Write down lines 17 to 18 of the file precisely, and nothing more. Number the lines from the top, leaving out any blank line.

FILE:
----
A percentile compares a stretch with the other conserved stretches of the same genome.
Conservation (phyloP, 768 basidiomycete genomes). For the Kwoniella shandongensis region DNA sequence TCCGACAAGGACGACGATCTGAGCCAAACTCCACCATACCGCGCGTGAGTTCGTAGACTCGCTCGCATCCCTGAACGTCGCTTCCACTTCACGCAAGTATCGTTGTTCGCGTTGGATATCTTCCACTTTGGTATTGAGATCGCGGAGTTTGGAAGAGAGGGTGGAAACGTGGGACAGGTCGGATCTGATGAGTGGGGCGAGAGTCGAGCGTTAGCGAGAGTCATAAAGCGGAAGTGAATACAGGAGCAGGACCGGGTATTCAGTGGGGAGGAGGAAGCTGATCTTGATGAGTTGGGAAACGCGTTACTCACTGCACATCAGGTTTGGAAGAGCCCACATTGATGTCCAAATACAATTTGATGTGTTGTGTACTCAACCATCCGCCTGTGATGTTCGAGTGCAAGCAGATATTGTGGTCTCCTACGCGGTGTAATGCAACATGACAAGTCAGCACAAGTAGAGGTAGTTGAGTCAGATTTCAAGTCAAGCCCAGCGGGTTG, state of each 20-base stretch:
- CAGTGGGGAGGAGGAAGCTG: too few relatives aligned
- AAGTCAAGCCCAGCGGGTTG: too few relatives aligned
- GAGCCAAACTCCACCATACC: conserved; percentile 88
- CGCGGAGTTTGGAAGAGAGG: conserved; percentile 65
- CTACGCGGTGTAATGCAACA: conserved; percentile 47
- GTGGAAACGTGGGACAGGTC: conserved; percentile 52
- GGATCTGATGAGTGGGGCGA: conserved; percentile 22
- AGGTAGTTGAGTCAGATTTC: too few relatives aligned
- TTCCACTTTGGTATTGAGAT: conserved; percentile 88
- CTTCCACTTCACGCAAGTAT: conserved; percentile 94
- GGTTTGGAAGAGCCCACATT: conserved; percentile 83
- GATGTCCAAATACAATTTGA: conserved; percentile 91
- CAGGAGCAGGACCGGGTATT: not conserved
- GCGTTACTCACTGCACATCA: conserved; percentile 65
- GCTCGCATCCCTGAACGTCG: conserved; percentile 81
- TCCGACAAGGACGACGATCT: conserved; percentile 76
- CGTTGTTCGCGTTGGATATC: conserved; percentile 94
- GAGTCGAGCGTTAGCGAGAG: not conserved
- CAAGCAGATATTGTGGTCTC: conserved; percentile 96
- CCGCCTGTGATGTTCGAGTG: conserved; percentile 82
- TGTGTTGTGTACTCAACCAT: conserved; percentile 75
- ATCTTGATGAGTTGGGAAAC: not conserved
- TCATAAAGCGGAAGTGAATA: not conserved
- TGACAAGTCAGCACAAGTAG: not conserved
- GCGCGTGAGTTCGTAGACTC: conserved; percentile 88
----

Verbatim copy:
- GCTCGCATCCCTGAACGTCG: conserved; percentile 81
- TCCGACAAGGACGACGATCT: conserved; percentile 76